[Episcopal News Service -- Indianapolis] On the day when General Convention affirmed a policy of nondiscrimination against transgender people and the House of Bishops approved provisional use of a liturgy for same-gender blessings, the Episcopal Church’s first openly gay bishop told the LGBT community and its allies to prepare to keep moving.
“Just about the time you get comfortable, God leads you somewhere else,” New Hampshire Bishop Gene Robinson preached to an estimated 1,400 people at the Integrity Eucharist. “We are never meant to stay only right here. God is always going to be calling us forward.”
Confessing that he himself hated camping, Robinson recalled that “Abraham was asked to live in tents. … They dreamed of a real, honest-to-God city — you know, with foundations and that stayed in the same place all the time. But God asked them to live in tents.”
“You know what?” he asked. “I want some answers to things. I want things to stay where I put them and to stay where I think them, and I don’t like to be asked to move on and then move on again and to move on again. And yet, it seems to be the biblical witness that God means for us to live in tents and to move from place to place and to never finally settle down until we’re all in heaven. We are meant to live, in this world at least, in tents.”
“We have been led in our time to recognize and begin to accept and affirm and celebrate gay and lesbian, bisexual and now transgender people,” he said. “What an astounding time to be alive.”
The Eucharist, sponsored by Integrity USA, is traditionally one of the most well-attended related events that take place during each General Convention. This year’s service took place on the fifth day of convention’s July 5-12 gathering here.
Robinson described attending a dinner July 7 for bishops and their spouses the night the transgender legislation passed their house, and how they all wanted to talk about the issue. “We had little tutorials around the dinner table.”
The Integrity service bulletin listed Robinson’s sermon as a “teaching,” and the bishop said he had some “homework” for his listeners.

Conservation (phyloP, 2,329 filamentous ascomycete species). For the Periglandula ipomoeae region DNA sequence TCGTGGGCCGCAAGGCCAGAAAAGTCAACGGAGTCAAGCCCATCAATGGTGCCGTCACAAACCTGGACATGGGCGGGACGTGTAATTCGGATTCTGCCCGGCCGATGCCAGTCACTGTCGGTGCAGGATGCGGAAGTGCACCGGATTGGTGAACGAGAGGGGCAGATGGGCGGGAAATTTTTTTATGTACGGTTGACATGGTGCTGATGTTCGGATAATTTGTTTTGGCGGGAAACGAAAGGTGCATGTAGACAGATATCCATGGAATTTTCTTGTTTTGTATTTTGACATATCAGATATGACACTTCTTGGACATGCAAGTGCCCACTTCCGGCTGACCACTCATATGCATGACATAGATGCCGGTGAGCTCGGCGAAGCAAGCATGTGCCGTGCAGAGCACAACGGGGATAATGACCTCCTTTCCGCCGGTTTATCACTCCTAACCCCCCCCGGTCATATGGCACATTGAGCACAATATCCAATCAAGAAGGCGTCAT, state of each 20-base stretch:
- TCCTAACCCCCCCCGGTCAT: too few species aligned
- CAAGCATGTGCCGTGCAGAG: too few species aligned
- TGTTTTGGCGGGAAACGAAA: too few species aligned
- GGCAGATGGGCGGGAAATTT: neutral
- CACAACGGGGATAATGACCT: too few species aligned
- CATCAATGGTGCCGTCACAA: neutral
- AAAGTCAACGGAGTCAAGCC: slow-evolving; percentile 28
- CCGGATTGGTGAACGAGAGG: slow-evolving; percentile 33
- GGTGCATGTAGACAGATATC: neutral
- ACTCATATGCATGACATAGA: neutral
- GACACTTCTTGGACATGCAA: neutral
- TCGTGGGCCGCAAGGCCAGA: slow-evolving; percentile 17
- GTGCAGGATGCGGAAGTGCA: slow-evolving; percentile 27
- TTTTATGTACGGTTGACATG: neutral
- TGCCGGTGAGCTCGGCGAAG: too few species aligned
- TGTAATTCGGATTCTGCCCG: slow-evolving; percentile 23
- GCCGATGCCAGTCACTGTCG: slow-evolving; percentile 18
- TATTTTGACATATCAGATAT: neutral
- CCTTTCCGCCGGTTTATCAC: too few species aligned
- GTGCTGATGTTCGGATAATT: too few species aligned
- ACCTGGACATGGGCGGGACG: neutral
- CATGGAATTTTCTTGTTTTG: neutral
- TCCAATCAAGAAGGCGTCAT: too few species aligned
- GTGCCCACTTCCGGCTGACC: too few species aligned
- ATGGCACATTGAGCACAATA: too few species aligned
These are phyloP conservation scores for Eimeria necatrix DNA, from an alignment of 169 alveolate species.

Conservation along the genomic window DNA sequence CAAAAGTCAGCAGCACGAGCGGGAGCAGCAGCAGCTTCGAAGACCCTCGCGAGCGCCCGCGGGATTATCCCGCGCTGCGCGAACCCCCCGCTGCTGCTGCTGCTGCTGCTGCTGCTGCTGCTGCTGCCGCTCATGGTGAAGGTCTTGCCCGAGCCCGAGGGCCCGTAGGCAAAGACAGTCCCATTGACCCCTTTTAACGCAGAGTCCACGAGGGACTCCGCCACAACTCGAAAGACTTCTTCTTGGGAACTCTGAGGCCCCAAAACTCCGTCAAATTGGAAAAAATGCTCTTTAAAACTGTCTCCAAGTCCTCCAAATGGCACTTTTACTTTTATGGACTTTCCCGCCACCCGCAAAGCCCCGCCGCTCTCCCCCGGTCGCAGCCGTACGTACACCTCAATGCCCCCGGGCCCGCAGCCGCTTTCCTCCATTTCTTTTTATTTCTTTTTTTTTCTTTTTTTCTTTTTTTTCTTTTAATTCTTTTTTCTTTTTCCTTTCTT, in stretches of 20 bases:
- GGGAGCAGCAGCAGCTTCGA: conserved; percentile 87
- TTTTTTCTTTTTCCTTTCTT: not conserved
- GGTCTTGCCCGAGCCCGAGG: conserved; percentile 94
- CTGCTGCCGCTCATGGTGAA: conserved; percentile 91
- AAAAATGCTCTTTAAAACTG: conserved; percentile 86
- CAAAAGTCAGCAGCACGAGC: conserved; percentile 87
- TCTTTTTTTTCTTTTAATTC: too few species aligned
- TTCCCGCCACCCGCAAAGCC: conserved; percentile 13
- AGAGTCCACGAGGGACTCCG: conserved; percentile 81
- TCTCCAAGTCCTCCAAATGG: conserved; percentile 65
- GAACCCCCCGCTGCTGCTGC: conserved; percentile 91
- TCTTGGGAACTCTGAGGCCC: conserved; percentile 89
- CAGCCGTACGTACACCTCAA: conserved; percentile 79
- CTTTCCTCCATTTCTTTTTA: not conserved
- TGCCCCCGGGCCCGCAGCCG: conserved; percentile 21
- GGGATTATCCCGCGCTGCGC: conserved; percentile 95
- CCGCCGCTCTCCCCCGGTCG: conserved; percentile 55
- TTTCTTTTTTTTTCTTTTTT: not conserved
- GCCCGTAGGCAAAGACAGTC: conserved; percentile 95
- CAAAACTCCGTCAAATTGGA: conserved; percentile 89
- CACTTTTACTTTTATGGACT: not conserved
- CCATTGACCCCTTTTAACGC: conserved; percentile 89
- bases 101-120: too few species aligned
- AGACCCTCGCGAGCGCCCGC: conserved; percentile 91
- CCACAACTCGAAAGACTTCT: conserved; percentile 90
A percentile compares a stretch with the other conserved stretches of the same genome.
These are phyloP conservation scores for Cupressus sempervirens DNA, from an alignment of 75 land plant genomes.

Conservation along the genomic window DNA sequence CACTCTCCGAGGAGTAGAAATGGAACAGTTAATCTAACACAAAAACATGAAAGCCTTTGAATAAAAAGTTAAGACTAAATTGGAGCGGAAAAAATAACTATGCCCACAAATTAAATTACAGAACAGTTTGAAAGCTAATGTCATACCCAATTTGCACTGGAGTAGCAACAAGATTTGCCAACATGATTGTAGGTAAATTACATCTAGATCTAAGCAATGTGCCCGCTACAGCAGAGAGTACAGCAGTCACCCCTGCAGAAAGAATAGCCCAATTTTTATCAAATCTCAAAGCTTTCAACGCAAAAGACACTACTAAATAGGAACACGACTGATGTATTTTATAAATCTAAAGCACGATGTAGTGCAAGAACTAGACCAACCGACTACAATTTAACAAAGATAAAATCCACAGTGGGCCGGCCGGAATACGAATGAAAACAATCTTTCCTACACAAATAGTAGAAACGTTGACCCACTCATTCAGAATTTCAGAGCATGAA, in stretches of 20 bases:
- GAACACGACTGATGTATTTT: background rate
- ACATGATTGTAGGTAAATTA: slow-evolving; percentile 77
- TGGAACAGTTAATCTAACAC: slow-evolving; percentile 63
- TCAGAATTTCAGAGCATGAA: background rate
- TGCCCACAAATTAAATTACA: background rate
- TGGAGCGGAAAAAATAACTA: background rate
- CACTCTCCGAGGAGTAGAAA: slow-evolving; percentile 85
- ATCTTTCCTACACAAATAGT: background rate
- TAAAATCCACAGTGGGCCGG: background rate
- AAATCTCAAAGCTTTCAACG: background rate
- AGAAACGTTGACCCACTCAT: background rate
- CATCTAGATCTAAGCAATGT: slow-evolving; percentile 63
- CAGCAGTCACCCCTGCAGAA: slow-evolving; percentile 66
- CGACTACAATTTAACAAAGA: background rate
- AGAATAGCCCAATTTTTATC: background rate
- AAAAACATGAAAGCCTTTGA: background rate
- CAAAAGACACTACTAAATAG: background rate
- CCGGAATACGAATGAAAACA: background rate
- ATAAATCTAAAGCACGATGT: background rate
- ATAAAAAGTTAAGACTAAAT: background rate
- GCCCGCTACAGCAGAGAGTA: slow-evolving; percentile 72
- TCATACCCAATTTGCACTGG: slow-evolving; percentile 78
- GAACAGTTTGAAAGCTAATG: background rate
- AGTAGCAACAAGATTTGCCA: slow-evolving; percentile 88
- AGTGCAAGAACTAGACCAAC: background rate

“To the transgender people who are here, first of all, thank you,” he said. “You have given us an amazing gift. My challenge to you is: Give more. You’re going to have to.”
“There aren’t enough of you to tell enough stories for us to understand so that we can be … a partner in your liberation. You are so important to us, and the world is so dangerous for you, and our job is to make it not so dangerous so that your transgender brothers and sisters can tell their stories. At the end of the day, it’s only our stories that change hearts and minds.”
Addressing gay, lesbian and bisexual worshipers, he said: “Don’t underestimate your learning curve on this. … We are almost as ignorant about this as anyone else, so pay attention.”
Addressing “straight allies,” he said: “I said a long time ago that I thought one of the reasons that homosexuality was being focused on was [that] it was a magnificent way to divert attention from heterosexuals talking about their own sexuality.
“Your homework is to begin to have those conversations. You need to have those conversations, because we are really talking about the mystery and the beauty of God’s gift of sexuality … There are as many sexualities as there are human beings.”
And ultimately, he said, “we’ll be asked to move on, because even LGBT work can’t be a tent that we live in forever. As soon as we get a real leg up on this thing, God is going to point out somebody else that we haven’t been paying attention to.”
The real issue isn’t sexuality, he said. “This movement is about spreading the good news of Jesus Christ. We just happen to be pretty dramatic examples at the moment of what happens when you dare to believe that the Lord is this good. … This is about evangelism.”
Los Angeles Bishop Suffragan Mary Glasspool, the Episcopal Church’s first lesbian bishop, celebrated the Eucharist, whose theme was “Living our Identities through God.” The Rev. Carolyn Woodall, recently ordained as the first transgendered deacon in the Diocese of San Joaquin, served as deacon of the Eucharist, and all transgender clergy and laity were invited to escort the ministers of the Eucharist to the altar platform.
The service began with a presentation of Integrity’s President’s Award to the organization’s founder and first president, Louis Crew of the Diocese of Newark. At a reception before the Eucharist, two longtime friends of his from the diocese paid him tribute.
“I think Louis Crew is perhaps one of the best Christians that I have ever known,” said the Rev. Elizabeth Kaeton. He also is perhaps the most generous and joyful, she added.
“He’s a man who can take insults and persecution and hardships and say, ‘Joy, anyway,'” Kaeton said.
The source of his Christianity, generosity and joy “is a heart that is absolutely brimful with gratitude,” she said. “He’s so grateful for what Jesus has done in his life … for the people Jesus has brought into his life.”
Kim Byham described encounters with Margaret Mead and Archbishop Emeritus of Cape Town Desmond Tutu, telling the audience, “Most of the famous people I have met since I graduated from college have been through the Episcopal Church.”
He called Crew “the greatest person that I have ever met in the Episcopal Church and someone that I’ve come to know extremely well and, other than my husband, is my dearest and best friend. He is the epitome of truth for me.”
– Sharon Sheridan is a member of the Episcopal News Service team at General Convention.